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The [Thursday] Papers

Here's what I went through this morning.

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Dr. Nick
I'm not going to name the place because I don't want to spoil it for the championship game, but the Beachwood's very own Nick Shreders, a Croatia fan, has been watching the World Cup at a Chicago bar with a bunch of faces who have become familiar during the tournament and on Wednesday he discovered who some of them are: Jesus Jones' bassist, two Mekons, and one Devil in a Woodpile. That is perhaps my favorite World Cup "moment."

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Beachwood Benny
I'm back at the Bucktown bureau for a couple days for another round of supercat-sitting.

bennyback.jpg

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Millionaire Matters
"Far more millionaires move into California than leave, despite the state's highest-in-the-nation income-tax rate, a new study shows," Dan Morain writes for CALmatters.

Researchers at Stanford University's Center on Poverty and Inequality and the Franchise Tax Board sought to answer the question: Does California's top state income-tax rate, now 13.3 percent on people earning $1 million a year or more, drive the wealthy to leave for low-tax states?

Short answer: No, except on the far margin. The researchers reviewed 25 years of California tax returns from all high earners and found that more wealthy people relocate after a divorce.

Republicans regularly cite anecdotes of businesses owners and wealthy people decamping to low-tax states such as Nevada or Texas. But the study shows million-dollar earners moved to California even after voters raised income taxes in 2004 and 2012.

Seems relevant - as does this.

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Star Wars Museum Wars
Bigfoot architecture critic Paul Goldberger has written a history of sorts for Vanity Fair of George Lucas's quest to build his museum, including here in Chicago.

There's a lot to unpack, as they say; a lot that validates the notion some of us had from the beginning that Lucas has no one to blame but himself - and Rahm Emanuel - for his failure to get it done in Chicago (and before that, San Francisco).

Let's take a look. I'll bold certain points for emphasis, just to, um, emphasize them.

"The Urban Design Group is a commercial firm whose expertise was neither designing museums nor working in traditional architectural styles, and its scheme, as the San Francisco Chronicle critic John King wrote, 'looked like a generic Spanish-themed shopping center.' It was also 69 feet high, and design guidelines set by the Presidio Trust required that buildings be no higher than 45 feet, in order to preserve views toward the Golden Gate Bridge. The trust, not wanting to turn over public land to Lucas without giving others a chance to come up with alternative proposals, put out a general call for cultural projects and received 16 submissions, all of them no higher than 45 feet. Unwilling to compromise on the design, Lucas embarked on a public-relations campaign for his museum and his vision, enlisting Martin Scorsese, Francis Ford Coppola, California governor Jerry Brown, and Senator Dianne Feinstein, among others, to endorse his proposal. (Disclosure: I was asked to consult with Lucas's organization to try to find ways to improve the building's design, but nothing came of it.)"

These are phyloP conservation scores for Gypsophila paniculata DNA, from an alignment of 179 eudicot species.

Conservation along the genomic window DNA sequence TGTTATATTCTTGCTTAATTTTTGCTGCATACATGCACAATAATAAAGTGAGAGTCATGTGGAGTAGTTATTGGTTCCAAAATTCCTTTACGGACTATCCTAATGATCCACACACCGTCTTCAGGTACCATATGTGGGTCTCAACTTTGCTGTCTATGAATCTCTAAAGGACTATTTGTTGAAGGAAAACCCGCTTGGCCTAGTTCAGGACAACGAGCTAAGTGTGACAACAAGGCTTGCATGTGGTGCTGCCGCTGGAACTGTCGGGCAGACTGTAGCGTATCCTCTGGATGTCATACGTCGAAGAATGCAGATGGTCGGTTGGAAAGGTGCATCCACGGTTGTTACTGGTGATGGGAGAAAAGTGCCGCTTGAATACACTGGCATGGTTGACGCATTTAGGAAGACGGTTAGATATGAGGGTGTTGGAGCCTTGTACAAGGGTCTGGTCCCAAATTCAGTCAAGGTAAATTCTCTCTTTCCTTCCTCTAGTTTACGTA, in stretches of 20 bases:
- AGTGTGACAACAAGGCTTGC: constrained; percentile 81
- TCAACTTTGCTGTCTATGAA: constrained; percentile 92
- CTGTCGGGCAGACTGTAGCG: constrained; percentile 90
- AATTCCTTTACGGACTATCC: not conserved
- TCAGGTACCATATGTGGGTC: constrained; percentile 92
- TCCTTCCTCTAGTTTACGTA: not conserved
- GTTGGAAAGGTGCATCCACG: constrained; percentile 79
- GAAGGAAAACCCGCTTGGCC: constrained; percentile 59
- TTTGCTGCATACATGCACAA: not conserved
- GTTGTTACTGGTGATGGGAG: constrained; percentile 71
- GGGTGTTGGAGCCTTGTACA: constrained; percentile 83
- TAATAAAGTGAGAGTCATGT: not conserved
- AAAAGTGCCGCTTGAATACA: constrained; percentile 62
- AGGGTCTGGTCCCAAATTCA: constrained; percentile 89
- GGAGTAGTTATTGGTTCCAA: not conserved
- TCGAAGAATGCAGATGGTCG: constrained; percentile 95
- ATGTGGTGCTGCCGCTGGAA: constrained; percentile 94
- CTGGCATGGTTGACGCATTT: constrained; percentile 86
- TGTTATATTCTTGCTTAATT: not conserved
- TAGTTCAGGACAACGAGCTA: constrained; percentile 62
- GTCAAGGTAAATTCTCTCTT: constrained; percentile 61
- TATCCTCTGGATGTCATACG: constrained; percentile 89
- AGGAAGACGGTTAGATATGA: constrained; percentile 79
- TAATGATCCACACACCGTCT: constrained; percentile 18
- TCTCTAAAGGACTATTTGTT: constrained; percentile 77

First, note how the Presidio Trust decided to put out a general call for projects. Rahm should have done the same here upon deciding that the public lakefront land offered to Lucas was available for development. Maybe some folks out there had some ideas of their own!

Second, Lucas refused to compromise, just as he did here. Only that one site would do?

Third, to overcome his unwillingness to compromise he embarked on a PR campaign. Sound familiar?

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"The campaign failed to change the opinion of some San Franciscans that the central issue was not whether to accept a gift to the community but whether to allow a powerful figure to have his way with a cherished piece of local land . . . "

The Lucas Museum proposal here was repeatedly presented as a gift to the community.

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"He at first refused to provide many details about his collection or about the curatorial plans for the museum, which encouraged the view that the project was a rich man's indulgence, a few sentimental paintings dressing up a showcase for Star Wars memorabilia."

Sounds familiar!

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"Lucas seemed to treat the whole approval process with a sense of disdain verging on entitlement . . . "

Sounds familiar!

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" . . . made manifest in an interview he gave in September 2013 to Deborah Solomon of The New York Times, in which he complained that the Presidio Trust 'made us jump through hoops to explain why a museum was worth having.' He concluded: 'They hate us.'"

Sounds familiar!

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"'[Lucas's wife] Mellody [Hobson] said, If you can't have it in your hometown, what about mine?" Lucas recalled. She had close ties to Rahm Emanuel, the mayor of Chicago, who had already let it be known that he would be more than happy to give the Lucas Museum a home, and promised Lucas and Hobson that Chicago would not subject them to the nit-picking demands of San Francisco."

Sounds familiar!

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"Emanuel organized a site-selection committee to review locations, and in June 2014 he offered Lucas a 17-acre parcel alongside Lake Michigan occupied by parking lots for the Chicago Bears' Soldier Field. Lucas liked it, and the mayor announced with excitement that 'Chicago, the most American of American cities,' was the new location for the Lucas Museum. Lucas and Hobson then ditched the Urban Design Group and its traditional building and this time managed to stage the competition Lucas said he had wanted in the first place."